It is practically impossible to say or write anything about literature without at one point running into Shakespeare. He is (mis)quoted by everyone, his characters are a much-used point of reference, and his plays continue to inspire other works of art to this day. The Bard is everywhere, to both the delight and horror of literature students all over the world. These days, the name Shakespeare has become synonymous with high culture, complex works that can only be deciphered by the scholarly elite… And yet most highschool students are expected to read at least one of his plays in school and make sense of it.
I think the #1 thing that keeps some people from getting into Shakespeare is the language: it’s a whole different vocabulary to get used to. When you’re not familiar with early modern writing, his plays can look quite daunting on paper and when you try to read the opening monologue, you instantly start to panick (“oh God, I don’t know what any of these words mean and here I thought I was pretty good at English what is happening“).
So what is the best way to tackle a Shakespeare play?
1. Don’t be intimidated.
In Shakespeare’s day, theatre was not an art form aimed at a cultured elite, but a quite low-level form of entertainment. The Globe theatre was in an area outside of the city where people could go to drink, visit prostitutes, and put money on who would win the fight between a bear and a dog. If early modern peasants looking for a fun night out could understand it, then surely so can you!
2. Look up a summary of the plot before going in.
I find that knowing the basic story going in can really help, because then you can focus on the words instead of having to piece together who these characters are first. Personally, I would recommend starting either with one of the big tragedies (Hamlet, Macbeth) or a light comedy like Much Ado About Nothing. Maybe you’re already familiar with the plot, maybe you’ll recognise some famous quotes along the way, every bit helps. Look up the stories and pick the one that most appeals to you.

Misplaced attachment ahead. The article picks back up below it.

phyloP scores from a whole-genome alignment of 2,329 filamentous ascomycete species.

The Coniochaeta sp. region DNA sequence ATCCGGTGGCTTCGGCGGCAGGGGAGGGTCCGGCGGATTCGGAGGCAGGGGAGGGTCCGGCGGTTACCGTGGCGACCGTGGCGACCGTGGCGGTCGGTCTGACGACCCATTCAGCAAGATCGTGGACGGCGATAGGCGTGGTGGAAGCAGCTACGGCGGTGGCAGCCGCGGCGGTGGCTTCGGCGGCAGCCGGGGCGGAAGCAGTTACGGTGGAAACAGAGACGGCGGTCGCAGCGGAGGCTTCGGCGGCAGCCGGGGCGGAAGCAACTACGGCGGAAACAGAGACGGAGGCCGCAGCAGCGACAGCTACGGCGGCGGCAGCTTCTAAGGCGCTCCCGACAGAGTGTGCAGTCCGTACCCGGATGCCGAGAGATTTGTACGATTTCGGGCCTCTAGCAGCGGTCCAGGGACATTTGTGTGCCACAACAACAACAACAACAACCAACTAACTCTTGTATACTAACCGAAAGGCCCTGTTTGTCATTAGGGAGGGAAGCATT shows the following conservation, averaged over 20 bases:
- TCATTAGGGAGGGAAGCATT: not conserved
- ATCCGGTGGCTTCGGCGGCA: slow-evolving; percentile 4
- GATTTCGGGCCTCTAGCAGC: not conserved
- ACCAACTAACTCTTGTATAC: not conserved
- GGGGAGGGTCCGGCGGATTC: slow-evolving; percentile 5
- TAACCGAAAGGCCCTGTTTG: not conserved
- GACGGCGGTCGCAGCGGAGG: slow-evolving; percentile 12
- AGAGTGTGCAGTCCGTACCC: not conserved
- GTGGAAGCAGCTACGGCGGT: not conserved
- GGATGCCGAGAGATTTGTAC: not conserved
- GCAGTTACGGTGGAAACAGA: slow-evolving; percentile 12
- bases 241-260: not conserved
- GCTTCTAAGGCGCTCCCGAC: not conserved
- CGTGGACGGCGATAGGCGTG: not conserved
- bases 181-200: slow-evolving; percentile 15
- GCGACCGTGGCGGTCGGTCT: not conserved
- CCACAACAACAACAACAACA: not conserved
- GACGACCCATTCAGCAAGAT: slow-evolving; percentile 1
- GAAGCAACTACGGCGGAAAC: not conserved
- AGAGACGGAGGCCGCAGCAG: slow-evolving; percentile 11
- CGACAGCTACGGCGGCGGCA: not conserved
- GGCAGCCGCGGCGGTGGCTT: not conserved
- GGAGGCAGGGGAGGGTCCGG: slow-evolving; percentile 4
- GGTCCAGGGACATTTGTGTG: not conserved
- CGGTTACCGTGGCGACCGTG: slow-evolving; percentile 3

3. Watch the plays being performed by actors who know what they’re doing.
Not only were plays not written to be read, but I also find that early modern English makes a lot more sense when you hear the words spoken out loud by people who put just the right emphasis on just the right words. Watch a play (try reading along with the text, if you’re a multitasker), then read the words again and see if you understand it now. For me, David Tennant’s Hamlet (2009) was a real revelation that single-handedly got me into Shakespeare. The wiliamshakespearethings Tumblr has a great list of filmed plays and movie adaptations with links here, and if you want any advice on which ones you should watch, you can always leave a message here or on my Facebook page.
4. Read the words out loud to yourself.
If you’re new to Shakespeare or ye olde English in general you might still not understand what you’re actually reading, but speaking the lines can really help. Not only does it force you to slow down and take in every word, but figuring out how a line should be said can also reveal things to you that you never would have noticed by just reading it on the page.
5. Don’t get stuck on details.
If you don’t really understand what’s going on, don’t let that stop you and just keep watching and/or reading (that’s a general piece of advice applicable to any book or play or poem that’s not very accessible at first: just keep reading). The New Cambridge Shakespeare editions have a ton of footnotes that explain absolutely everything, from historical context to metre, but at times these pages are 80% footnote. If this is your first time reading the work, don’t bother working your way through all of the additional information, but focus on keeping track of the plot instead. You can read up on the other stuff later, one thing at a time.
I hope this helps and that you’ll have fun exploring Shakespeare’s work. You’ll be cracking Elizabethan dick jokes before you know it, I promise.
(No really, there are a lot of dick jokes.)